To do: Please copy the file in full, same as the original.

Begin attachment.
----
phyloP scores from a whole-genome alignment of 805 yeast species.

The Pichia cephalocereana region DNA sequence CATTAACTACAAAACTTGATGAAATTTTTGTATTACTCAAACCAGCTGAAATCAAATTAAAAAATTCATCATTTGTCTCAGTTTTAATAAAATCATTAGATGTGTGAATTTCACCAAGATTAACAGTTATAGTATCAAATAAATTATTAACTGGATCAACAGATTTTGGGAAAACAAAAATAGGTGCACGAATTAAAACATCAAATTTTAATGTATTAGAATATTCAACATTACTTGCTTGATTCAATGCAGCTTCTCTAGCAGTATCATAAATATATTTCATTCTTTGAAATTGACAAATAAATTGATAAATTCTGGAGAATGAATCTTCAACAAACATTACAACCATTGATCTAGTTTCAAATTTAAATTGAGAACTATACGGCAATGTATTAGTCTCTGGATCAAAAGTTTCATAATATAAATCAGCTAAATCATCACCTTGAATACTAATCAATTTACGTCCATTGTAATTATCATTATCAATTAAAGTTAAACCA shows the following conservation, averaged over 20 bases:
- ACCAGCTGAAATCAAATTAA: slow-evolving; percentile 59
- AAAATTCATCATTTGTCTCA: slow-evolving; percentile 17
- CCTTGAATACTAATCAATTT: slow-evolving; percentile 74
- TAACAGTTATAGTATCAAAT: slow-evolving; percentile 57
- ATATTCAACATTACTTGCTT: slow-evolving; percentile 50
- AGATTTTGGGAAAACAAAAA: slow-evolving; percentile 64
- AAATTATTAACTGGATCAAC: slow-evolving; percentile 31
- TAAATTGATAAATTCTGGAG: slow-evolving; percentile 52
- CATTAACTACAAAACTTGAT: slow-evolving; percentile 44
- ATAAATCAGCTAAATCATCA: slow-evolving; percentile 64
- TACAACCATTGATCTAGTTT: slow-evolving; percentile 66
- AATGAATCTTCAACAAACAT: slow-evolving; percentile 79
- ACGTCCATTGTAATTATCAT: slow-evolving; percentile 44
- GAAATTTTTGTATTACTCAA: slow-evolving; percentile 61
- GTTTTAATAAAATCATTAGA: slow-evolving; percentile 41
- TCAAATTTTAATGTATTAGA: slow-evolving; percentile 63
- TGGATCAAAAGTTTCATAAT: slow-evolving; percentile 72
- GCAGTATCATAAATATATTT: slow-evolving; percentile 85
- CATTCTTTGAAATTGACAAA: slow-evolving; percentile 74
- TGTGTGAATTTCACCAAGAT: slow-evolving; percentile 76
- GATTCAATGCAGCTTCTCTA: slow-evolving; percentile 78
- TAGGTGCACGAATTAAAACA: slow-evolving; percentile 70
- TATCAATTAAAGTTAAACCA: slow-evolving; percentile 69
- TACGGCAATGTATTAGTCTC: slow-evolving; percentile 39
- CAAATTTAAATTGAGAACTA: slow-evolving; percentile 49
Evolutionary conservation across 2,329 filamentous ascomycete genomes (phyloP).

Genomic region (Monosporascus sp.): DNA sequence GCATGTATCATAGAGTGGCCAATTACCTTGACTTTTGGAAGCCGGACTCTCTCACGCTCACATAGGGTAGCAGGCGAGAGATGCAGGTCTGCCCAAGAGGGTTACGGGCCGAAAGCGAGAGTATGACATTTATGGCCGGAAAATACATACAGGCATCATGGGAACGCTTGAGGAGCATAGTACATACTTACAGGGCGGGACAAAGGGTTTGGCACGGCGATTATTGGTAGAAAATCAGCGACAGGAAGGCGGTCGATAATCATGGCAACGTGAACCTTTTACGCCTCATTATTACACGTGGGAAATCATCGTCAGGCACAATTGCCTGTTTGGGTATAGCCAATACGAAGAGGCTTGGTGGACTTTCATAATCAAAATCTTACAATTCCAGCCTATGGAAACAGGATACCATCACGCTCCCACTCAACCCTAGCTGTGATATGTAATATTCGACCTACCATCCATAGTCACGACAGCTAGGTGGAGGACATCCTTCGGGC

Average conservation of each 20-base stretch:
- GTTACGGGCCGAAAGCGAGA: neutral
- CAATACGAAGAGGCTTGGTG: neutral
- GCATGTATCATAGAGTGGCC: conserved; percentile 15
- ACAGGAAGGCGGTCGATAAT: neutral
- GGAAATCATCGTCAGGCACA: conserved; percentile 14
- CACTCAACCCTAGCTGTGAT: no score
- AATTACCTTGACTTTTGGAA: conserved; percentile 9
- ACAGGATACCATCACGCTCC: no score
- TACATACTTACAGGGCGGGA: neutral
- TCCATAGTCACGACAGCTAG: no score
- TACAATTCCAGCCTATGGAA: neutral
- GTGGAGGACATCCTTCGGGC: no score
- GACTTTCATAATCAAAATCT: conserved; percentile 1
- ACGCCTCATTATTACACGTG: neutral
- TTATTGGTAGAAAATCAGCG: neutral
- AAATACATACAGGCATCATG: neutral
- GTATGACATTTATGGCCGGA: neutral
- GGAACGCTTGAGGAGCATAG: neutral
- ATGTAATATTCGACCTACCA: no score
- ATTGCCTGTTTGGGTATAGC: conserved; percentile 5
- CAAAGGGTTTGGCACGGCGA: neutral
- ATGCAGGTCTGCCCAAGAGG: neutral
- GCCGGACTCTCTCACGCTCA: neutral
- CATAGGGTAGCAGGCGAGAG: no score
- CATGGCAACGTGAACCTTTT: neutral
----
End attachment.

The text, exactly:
phyloP scores from a whole-genome alignment of 805 yeast species.

The Pichia cephalocereana region DNA sequence CATTAACTACAAAACTTGATGAAATTTTTGTATTACTCAAACCAGCTGAAATCAAATTAAAAAATTCATCATTTGTCTCAGTTTTAATAAAATCATTAGATGTGTGAATTTCACCAAGATTAACAGTTATAGTATCAAATAAATTATTAACTGGATCAACAGATTTTGGGAAAACAAAAATAGGTGCACGAATTAAAACATCAAATTTTAATGTATTAGAATATTCAACATTACTTGCTTGATTCAATGCAGCTTCTCTAGCAGTATCATAAATATATTTCATTCTTTGAAATTGACAAATAAATTGATAAATTCTGGAGAATGAATCTTCAACAAACATTACAACCATTGATCTAGTTTCAAATTTAAATTGAGAACTATACGGCAATGTATTAGTCTCTGGATCAAAAGTTTCATAATATAAATCAGCTAAATCATCACCTTGAATACTAATCAATTTACGTCCATTGTAATTATCATTATCAATTAAAGTTAAACCA shows the following conservation, averaged over 20 bases:
- ACCAGCTGAAATCAAATTAA: slow-evolving; percentile 59
- AAAATTCATCATTTGTCTCA: slow-evolving; percentile 17
- CCTTGAATACTAATCAATTT: slow-evolving; percentile 74
- TAACAGTTATAGTATCAAAT: slow-evolving; percentile 57
- ATATTCAACATTACTTGCTT: slow-evolving; percentile 50
- AGATTTTGGGAAAACAAAAA: slow-evolving; percentile 64
- AAATTATTAACTGGATCAAC: slow-evolving; percentile 31
- TAAATTGATAAATTCTGGAG: slow-evolving; percentile 52
- CATTAACTACAAAACTTGAT: slow-evolving; percentile 44
- ATAAATCAGCTAAATCATCA: slow-evolving; percentile 64
- TACAACCATTGATCTAGTTT: slow-evolving; percentile 66
- AATGAATCTTCAACAAACAT: slow-evolving; percentile 79
- ACGTCCATTGTAATTATCAT: slow-evolving; percentile 44
- GAAATTTTTGTATTACTCAA: slow-evolving; percentile 61
- GTTTTAATAAAATCATTAGA: slow-evolving; percentile 41
- TCAAATTTTAATGTATTAGA: slow-evolving; percentile 63
- TGGATCAAAAGTTTCATAAT: slow-evolving; percentile 72
- GCAGTATCATAAATATATTT: slow-evolving; percentile 85
- CATTCTTTGAAATTGACAAA: slow-evolving; percentile 74
- TGTGTGAATTTCACCAAGAT: slow-evolving; percentile 76
- GATTCAATGCAGCTTCTCTA: slow-evolving; percentile 78
- TAGGTGCACGAATTAAAACA: slow-evolving; percentile 70
- TATCAATTAAAGTTAAACCA: slow-evolving; percentile 69
- TACGGCAATGTATTAGTCTC: slow-evolving; percentile 39
- CAAATTTAAATTGAGAACTA: slow-evolving; percentile 49
Evolutionary conservation across 2,329 filamentous ascomycete genomes (phyloP).

Genomic region (Monosporascus sp.): DNA sequence GCATGTATCATAGAGTGGCCAATTACCTTGACTTTTGGAAGCCGGACTCTCTCACGCTCACATAGGGTAGCAGGCGAGAGATGCAGGTCTGCCCAAGAGGGTTACGGGCCGAAAGCGAGAGTATGACATTTATGGCCGGAAAATACATACAGGCATCATGGGAACGCTTGAGGAGCATAGTACATACTTACAGGGCGGGACAAAGGGTTTGGCACGGCGATTATTGGTAGAAAATCAGCGACAGGAAGGCGGTCGATAATCATGGCAACGTGAACCTTTTACGCCTCATTATTACACGTGGGAAATCATCGTCAGGCACAATTGCCTGTTTGGGTATAGCCAATACGAAGAGGCTTGGTGGACTTTCATAATCAAAATCTTACAATTCCAGCCTATGGAAACAGGATACCATCACGCTCCCACTCAACCCTAGCTGTGATATGTAATATTCGACCTACCATCCATAGTCACGACAGCTAGGTGGAGGACATCCTTCGGGC

Average conservation of each 20-base stretch:
- GTTACGGGCCGAAAGCGAGA: neutral
- CAATACGAAGAGGCTTGGTG: neutral
- GCATGTATCATAGAGTGGCC: conserved; percentile 15
- ACAGGAAGGCGGTCGATAAT: neutral
- GGAAATCATCGTCAGGCACA: conserved; percentile 14
- CACTCAACCCTAGCTGTGAT: no score
- AATTACCTTGACTTTTGGAA: conserved; percentile 9
- ACAGGATACCATCACGCTCC: no score
- TACATACTTACAGGGCGGGA: neutral
- TCCATAGTCACGACAGCTAG: no score
- TACAATTCCAGCCTATGGAA: neutral
- GTGGAGGACATCCTTCGGGC: no score
- GACTTTCATAATCAAAATCT: conserved; percentile 1
- ACGCCTCATTATTACACGTG: neutral
- TTATTGGTAGAAAATCAGCG: neutral
- AAATACATACAGGCATCATG: neutral
- GTATGACATTTATGGCCGGA: neutral
- GGAACGCTTGAGGAGCATAG: neutral
- ATGTAATATTCGACCTACCA: no score
- ATTGCCTGTTTGGGTATAGC: conserved; percentile 5
- CAAAGGGTTTGGCACGGCGA: neutral
- ATGCAGGTCTGCCCAAGAGG: neutral
- GCCGGACTCTCTCACGCTCA: neutral
- CATAGGGTAGCAGGCGAGAG: no score
- CATGGCAACGTGAACCTTTT: neutral